Elizabeth Edwards died of breast cancer this week — a disease that disproportionately affects Ashkenazi Jewish women. Edwards left legions of admirers and readers devastated. While she was (unfortunately) most recently in the headlines for her husband’s sordid affair, the quality that most inspired the public devotion and fascination for Edwards was her honesty about the tragedies that befell her — the death of teenage son and her own cancer diagnosis, long before she faced John’s infidelity.
Guggenheim Fellowship recipient and writer of fiction about women, strip poles and sexual guilt, Mary Gaitskill read a story at Franklin Park bar in Brooklyn on April 12 in which cuckolded political wives Silda Spitzer and Elizabeth Edwards become the Eves to Ashley Dupré’s and Rielle Hunter’s Liliths, and in doing so they take a muted sort of revenge by way of compulsory pedicures in Queens.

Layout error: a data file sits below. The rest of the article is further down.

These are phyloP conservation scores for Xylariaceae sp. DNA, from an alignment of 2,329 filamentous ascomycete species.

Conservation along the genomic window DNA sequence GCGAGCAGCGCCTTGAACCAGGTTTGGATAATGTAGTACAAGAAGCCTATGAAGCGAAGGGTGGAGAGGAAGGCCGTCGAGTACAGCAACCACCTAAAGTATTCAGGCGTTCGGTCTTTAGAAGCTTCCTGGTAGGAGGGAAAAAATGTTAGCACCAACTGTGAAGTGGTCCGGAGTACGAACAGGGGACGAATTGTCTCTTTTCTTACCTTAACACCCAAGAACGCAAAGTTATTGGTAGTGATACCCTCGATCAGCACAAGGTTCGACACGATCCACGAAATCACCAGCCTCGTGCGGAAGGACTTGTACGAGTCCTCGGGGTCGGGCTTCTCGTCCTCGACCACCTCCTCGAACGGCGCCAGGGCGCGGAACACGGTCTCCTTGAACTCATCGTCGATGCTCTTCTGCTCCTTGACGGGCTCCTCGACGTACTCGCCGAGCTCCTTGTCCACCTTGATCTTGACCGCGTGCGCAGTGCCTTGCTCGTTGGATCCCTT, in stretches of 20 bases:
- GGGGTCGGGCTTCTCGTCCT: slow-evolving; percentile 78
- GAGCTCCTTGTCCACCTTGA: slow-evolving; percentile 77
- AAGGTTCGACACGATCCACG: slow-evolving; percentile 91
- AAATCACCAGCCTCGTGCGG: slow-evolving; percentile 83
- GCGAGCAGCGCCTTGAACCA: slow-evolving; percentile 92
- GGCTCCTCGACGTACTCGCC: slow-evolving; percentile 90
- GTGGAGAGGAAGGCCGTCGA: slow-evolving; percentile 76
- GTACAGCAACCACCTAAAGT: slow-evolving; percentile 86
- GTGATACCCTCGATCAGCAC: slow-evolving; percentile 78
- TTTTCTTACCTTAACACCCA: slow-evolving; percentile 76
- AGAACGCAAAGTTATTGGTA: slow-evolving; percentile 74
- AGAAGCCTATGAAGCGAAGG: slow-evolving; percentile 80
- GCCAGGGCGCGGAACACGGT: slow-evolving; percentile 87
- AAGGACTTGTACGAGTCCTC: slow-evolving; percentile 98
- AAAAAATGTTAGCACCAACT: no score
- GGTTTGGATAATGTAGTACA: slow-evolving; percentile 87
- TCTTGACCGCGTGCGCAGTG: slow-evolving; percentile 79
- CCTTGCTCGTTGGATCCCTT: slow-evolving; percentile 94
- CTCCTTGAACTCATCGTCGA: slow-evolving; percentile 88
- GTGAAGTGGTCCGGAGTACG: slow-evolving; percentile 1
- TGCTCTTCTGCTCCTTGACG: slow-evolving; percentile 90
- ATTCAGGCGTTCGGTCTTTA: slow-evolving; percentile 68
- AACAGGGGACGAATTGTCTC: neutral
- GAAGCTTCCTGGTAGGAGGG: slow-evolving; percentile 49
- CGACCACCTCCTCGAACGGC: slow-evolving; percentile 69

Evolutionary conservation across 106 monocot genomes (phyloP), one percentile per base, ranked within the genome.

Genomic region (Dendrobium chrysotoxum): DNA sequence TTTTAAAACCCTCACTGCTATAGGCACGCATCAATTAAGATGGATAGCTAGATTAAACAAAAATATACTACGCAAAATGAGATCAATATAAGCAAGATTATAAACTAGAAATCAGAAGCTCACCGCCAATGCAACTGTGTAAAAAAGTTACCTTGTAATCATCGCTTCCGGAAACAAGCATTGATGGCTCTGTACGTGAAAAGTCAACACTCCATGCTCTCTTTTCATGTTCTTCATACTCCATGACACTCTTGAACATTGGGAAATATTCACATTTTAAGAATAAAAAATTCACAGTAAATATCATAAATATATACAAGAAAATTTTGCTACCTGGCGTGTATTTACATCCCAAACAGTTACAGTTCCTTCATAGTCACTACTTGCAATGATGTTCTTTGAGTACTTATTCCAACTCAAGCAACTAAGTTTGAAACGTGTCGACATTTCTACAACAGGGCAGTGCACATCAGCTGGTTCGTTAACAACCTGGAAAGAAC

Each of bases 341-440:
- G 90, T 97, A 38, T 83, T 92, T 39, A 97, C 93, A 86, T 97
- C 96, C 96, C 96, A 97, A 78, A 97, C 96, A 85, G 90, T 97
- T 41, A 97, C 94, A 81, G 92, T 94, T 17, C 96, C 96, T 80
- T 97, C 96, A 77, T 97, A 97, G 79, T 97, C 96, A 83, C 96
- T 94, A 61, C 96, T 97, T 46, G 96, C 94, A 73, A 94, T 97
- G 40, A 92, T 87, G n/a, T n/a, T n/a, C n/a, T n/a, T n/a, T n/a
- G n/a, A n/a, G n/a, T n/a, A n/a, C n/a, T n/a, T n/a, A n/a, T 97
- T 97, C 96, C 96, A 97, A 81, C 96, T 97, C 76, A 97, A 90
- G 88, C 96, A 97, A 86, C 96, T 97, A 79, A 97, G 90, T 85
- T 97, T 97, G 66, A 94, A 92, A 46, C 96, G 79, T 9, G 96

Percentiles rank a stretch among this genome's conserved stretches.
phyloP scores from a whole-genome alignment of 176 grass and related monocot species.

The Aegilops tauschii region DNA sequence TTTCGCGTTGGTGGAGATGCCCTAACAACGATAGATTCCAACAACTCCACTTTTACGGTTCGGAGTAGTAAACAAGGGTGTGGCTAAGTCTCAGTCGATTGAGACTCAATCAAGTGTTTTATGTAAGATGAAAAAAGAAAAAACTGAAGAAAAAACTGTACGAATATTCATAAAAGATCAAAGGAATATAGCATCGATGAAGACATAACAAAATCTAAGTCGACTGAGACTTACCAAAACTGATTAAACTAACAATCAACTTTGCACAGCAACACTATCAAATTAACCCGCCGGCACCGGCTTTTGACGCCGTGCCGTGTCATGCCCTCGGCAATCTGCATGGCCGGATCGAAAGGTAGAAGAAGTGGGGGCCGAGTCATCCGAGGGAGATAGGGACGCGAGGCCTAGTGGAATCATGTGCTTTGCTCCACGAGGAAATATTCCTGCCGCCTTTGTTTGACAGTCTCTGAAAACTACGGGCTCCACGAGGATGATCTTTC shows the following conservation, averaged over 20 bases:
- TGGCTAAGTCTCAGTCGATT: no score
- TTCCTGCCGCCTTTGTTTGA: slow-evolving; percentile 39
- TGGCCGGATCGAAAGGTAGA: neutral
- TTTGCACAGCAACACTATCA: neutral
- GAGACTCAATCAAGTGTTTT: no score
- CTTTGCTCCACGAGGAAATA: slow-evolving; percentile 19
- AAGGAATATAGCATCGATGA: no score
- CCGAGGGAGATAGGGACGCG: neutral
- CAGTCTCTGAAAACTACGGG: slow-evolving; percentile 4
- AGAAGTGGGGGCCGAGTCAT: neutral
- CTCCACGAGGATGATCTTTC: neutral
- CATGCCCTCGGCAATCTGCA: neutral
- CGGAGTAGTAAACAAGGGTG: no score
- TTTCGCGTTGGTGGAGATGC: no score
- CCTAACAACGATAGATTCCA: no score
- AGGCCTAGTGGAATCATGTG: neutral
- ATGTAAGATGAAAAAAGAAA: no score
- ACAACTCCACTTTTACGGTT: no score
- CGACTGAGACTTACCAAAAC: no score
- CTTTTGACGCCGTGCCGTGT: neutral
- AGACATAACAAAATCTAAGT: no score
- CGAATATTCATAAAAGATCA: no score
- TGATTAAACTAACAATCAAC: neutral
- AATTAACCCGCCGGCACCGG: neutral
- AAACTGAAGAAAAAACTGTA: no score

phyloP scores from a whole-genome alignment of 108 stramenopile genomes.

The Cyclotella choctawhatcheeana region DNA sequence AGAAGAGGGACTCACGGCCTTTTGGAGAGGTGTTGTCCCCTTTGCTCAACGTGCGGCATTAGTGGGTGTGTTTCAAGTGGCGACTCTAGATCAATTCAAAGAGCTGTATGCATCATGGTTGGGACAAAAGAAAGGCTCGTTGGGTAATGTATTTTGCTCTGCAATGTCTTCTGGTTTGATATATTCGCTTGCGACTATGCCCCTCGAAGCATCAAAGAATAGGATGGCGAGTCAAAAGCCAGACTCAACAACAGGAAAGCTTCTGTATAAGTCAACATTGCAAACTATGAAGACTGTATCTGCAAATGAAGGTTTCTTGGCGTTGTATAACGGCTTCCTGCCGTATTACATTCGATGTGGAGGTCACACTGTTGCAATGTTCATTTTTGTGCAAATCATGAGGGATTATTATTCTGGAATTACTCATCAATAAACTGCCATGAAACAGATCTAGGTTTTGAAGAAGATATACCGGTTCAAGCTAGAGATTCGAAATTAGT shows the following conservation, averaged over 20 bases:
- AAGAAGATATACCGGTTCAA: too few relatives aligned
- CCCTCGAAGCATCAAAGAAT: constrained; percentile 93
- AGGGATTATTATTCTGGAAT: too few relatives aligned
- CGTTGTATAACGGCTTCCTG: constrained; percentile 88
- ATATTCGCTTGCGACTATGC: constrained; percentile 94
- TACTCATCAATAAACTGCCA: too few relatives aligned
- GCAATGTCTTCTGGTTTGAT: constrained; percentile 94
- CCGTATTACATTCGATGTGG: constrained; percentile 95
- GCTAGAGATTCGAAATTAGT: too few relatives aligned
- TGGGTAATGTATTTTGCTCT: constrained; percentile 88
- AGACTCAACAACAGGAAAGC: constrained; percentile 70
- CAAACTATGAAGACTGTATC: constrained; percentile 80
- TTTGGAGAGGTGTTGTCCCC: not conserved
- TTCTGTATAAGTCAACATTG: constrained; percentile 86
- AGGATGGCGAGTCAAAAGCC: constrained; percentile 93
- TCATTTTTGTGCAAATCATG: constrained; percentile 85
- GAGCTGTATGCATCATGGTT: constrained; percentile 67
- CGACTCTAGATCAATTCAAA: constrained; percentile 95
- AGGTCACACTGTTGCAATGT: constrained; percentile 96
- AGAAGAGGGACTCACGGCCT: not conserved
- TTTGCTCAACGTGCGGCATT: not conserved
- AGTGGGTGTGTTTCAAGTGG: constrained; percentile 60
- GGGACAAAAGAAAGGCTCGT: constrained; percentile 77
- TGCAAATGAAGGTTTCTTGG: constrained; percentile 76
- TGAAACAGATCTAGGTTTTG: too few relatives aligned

Elizabeth Edwards’ appearance, specifically her zaftig figure, may have played into her saintly reputation, which is only now taking a beating in the wake of the publication of John Heilemann and Mark Halperin’s “Game Change.” In this delicious excerpt, published in New York magazine, Heilemann and Halperin write: